Mac OS X versus Linux

Lmbench 2.04 provides a suite of micro benchmarks that measure the bottlenecks at the Unix operating system and CPU level. This makes it very suitable for testing the theory that Mac OS X might be the culprit for the terrible server performance of the Apple platform.

Signals allow processes (and thus threads) to interrupt other processes. In a database system such as MySQL 4.x where so many processes/threads (60 in our MySQL screenshot) and many accesses to the kernel must be managed, signal handling is a critical performance factor.

Larry McVoy (SGI) and Carl Staelin (HP):
" Lmbench measure both signal installation and signal dispatching in two separate loops, within the context of one process. It measures signal handling by installing a signal handler and then repeatedly sending itself the signal."
Host OS Mhz null null
stat slct
Xeon 3.06 GHz Linux 2.4 3056 0.42 0.63 4.47 5.58 18.2 0.68 2.33
G5 2.7 GHz Darwin 8.1 2700 1.13 1.91 4.64 8.60 21.9 1.67 6.20
Xeon 3.6 GHz Linux 2.6 3585 0.19 0.25 2.30 2.88 9.00 0.28 2.70
Opteron 850 Linux 2.6 2404 0.08 0.17 2.11 2.69 12.4 0.17 1.14

All numbers are expressed in microseconds, lower is thus better. First of all, you can see that kernel 2.6 is in most cases a lot more efficient. Secondly, although this is not the most accurate benchmark, the message is clear: the foundation of Mac OS X server, Darwin handles the signals the slowest. In some cases, Darwin is even several times slower.

As we increase the level of concurrency in our database test, many threads must be created. The Unix process/thread creation is called "forking" as a copy of the calling process is made.

lmbench "fork" measures simple process creation by creating a process and immediately exiting the child process. The parent process waits for the child process to exit. The benchmark is intended to measure the overhead for creating a new thread of control, so it includes the fork and the exit time.

lmbench "exec" measures the time to create a completely new process, while " sh" measures to start a new process and run a little program via /bin/ sh (complicated new process creation).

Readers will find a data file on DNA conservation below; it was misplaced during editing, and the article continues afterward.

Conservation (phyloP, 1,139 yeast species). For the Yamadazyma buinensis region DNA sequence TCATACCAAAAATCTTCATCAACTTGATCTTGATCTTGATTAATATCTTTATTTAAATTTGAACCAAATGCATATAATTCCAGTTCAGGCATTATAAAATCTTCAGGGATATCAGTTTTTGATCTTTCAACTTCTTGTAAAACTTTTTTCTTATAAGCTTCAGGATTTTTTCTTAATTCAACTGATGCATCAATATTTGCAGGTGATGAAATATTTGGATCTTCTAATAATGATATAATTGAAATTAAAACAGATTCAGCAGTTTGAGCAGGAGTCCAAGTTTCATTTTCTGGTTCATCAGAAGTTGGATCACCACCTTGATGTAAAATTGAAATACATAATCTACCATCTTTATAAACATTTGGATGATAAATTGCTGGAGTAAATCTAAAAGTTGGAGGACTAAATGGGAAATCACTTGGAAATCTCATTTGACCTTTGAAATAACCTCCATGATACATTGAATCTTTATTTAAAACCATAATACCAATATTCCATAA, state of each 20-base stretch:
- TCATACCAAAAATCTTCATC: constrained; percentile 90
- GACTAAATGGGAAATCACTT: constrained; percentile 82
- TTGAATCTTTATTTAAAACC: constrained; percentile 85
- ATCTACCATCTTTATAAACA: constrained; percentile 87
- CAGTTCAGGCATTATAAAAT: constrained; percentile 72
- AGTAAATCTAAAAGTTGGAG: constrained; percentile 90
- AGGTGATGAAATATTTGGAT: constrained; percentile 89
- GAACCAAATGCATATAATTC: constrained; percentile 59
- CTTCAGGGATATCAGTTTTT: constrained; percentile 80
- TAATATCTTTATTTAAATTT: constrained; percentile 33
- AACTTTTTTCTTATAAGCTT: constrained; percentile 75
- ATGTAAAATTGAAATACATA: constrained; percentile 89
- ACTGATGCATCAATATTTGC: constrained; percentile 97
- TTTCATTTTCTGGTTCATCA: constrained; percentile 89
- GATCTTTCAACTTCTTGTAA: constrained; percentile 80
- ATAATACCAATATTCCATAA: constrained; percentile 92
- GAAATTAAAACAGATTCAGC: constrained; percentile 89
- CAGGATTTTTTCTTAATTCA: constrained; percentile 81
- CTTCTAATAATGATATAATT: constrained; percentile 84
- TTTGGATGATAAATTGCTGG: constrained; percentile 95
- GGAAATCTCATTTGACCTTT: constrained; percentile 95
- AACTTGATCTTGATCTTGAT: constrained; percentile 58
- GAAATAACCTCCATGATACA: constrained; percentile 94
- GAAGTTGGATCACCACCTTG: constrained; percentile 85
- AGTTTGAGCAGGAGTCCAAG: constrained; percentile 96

Host OS Mhz fork
Xeon 3.06 GHz Linux 3056 163 544 3021
G5 2.7 GHz Darwin 2700 659 2308 4960
Xeon 3.6 GHz Linux 3585 158 467 2688
Opteron 850 Linux 2404 125 471 2393

Mac OS X is incredibly slow, between 2 and 5(!) times slower, in creating new threads, as it doesn't use kernel threads, and has to go through extra layers (wrappers). No need to continue our search: the G5 might not be the fastest integer CPU on earth - its database performance is completely crippled by an asthmatic operating system that needs up to 5 times more time to handle and create threads.

Mac OS X: beautiful but… Workstation, yes; Server, no.
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  • exdeath - Friday, June 3, 2005 - link

    Wow look at a 2.4 GHz Opteron clean house.

    I'd like to see what a 2.6 GHz FX-55 with unregistered memory would do ;) I'll be fair and say keep it at 2.6 GHz stock ;)
  • bersl2 - Friday, June 3, 2005 - link

    Right. GCC 4.0 has an all new optimization framework, including autovectorization:
  • Pannenkoek - Friday, June 3, 2005 - link

    It is well known that GCC 3.3 can't vectorize code. However, GCC 4 should be able to, eventually if not already.

    The small cache of the G5 would hamper its server performance I'd reckon, regardless of other factors.
  • jimbailey - Friday, June 3, 2005 - link

    I'm curious if you rebuilt Apache and MySQL from source. Apple has added significant amount of optimization to gcc and I would love to know if it has been included in this test. I don't doubt the results though. The trade off for using the Mach micro-kernel is well known.
  • rubikcube - Friday, June 3, 2005 - link

    Johan, I agree that all the facts point to your conclusions being accurate. I would bet all the money in the world that you are correct. However, this hypothesis is easily confirmed by running mysql on a G5 running linux.
  • Olaf van der Spek - Friday, June 3, 2005 - link

    > In Unix, this is done with a Syscall, and it results in two context switches (the CPU has to swap out one process for another)

    Does it?
    As far as I know it doesn't. The page tables don't need to be swapped and neither does the CPU state. The CPU gets access to the kernel-data because it goes to kernel-mode, but that doesn't require a full context switch I think.
  • WileCoyote - Friday, June 3, 2005 - link

    Tough crowd...
  • Eug - Friday, June 3, 2005 - link

    Of the stuff I understand, I agree with your conclusions, but I think it's reasonable to state that running Linux on the G5 yourself would have been the most definitive test.

    Anyways, I like fusion food. :)
  • cHodAXUK - Friday, June 3, 2005 - link

    Great article, very educational read and it was very interesting to see what is holding the G5 back. IBM/Apple really need to address these issues, people are paying alot of money for G5's that are dilvering nowhere near the level of performance that they *theoretically* should be.
  • Netopia - Friday, June 3, 2005 - link

    WOW... great article.

    I too would like to see Yellow Dog (Or FC4) loaded on the G5 for a true head-to-head. I hope you have the time with the box to get 'er done!


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